Saudi Arabian women activists have petitioned the country's consultative council to back a demand to curb the "absolute authority" of men over women in the kingdom, according to reports.
Activist Aziza Yousef said that "rights activists have petitioned the Shura (consultative) Council on the occasion of the International Women's Day [on March 8] demanding an end to the absolute authority of men over women".
Laws in the kingdom enforcing restrictions on women “are not based on religious” teachings, said Yousef.
The women demanded "measures to protect [women's] rights," in their petition to the Shura Council, she said, according to AFP.
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Saudi Arabia imposes a strict interpretation of Islamic law, forbidding women to work or travel without the authorisation of their male guardians.
It is also the only country in the world that bans women from driving, and a woman cannot obtain an identification card without the consent of her guardian.
Authorities issued a stark warning to Saudi women last year after they defied the a ban on female drivers by taking part in a mass driving protest.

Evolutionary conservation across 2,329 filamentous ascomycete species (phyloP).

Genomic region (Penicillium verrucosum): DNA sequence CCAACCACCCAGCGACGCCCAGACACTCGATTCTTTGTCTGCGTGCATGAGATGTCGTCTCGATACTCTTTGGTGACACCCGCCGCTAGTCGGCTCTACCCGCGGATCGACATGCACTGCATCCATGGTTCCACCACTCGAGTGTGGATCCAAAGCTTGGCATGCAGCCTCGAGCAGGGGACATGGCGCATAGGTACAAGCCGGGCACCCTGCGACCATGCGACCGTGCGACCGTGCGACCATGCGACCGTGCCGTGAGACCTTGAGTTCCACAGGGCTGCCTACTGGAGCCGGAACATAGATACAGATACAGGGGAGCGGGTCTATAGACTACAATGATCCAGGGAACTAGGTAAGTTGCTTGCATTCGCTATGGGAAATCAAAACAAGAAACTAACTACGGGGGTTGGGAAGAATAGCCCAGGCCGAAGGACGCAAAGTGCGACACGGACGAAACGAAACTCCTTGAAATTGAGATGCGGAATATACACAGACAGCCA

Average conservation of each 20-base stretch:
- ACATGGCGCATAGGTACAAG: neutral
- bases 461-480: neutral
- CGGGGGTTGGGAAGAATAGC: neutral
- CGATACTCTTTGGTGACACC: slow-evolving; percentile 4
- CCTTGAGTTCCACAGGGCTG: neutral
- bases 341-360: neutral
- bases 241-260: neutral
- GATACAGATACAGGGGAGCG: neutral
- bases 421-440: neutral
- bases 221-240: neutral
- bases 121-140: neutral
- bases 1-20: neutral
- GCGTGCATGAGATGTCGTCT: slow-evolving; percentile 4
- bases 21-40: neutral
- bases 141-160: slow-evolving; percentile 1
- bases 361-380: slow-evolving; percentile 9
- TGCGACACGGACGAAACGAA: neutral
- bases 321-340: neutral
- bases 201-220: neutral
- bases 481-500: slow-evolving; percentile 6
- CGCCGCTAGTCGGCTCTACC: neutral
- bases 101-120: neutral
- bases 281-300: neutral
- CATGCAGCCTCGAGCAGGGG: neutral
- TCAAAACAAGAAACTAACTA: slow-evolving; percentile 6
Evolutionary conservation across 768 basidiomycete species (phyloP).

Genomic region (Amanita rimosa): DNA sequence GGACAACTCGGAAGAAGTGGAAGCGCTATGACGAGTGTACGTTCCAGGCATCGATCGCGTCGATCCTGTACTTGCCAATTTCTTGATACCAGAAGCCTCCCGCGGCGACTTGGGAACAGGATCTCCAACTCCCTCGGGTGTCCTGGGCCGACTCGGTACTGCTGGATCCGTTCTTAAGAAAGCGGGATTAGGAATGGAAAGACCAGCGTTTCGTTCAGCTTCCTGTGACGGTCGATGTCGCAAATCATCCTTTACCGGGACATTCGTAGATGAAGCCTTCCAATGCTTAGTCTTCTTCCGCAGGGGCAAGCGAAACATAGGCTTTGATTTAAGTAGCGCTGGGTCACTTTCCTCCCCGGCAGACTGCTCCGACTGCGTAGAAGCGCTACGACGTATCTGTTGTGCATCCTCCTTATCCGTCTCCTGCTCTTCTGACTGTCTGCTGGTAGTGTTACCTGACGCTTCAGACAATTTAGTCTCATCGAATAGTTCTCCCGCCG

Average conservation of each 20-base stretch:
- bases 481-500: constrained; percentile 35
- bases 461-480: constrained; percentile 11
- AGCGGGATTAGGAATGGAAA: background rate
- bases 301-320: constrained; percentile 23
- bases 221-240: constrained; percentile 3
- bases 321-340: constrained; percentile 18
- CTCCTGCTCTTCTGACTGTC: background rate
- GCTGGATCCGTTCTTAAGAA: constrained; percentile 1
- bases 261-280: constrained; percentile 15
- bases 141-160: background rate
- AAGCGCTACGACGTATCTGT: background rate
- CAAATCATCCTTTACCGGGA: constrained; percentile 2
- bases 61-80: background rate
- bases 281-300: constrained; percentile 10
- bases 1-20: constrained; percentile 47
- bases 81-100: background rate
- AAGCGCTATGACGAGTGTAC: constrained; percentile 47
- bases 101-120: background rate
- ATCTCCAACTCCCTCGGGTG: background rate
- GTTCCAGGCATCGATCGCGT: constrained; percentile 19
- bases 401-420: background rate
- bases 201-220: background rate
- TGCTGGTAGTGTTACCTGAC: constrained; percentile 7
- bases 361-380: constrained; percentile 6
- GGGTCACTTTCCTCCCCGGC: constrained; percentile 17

As part of the campaign, scores of women took to the streets, filming themselves driving and uploading videos onto YouTube.
Three female members of the Shura Council presented a recommendation that women be given the right to drive in October last year, but the male-dominated 150-member assembly blocked the proposal.
Religious police in the Gulf Kingdom which is governed by Sharia Law only have lifted a ban on females riding motorbikes and bicycles – as long as they wear the full-length veil and are accompanied by a male relative.
Hopes were raised for human rights campaigners when earlier this year, Saudi suspended a notification programme that had been running since 2012, which alerted male guardians once women under their custody left the country, even if they were travelling together.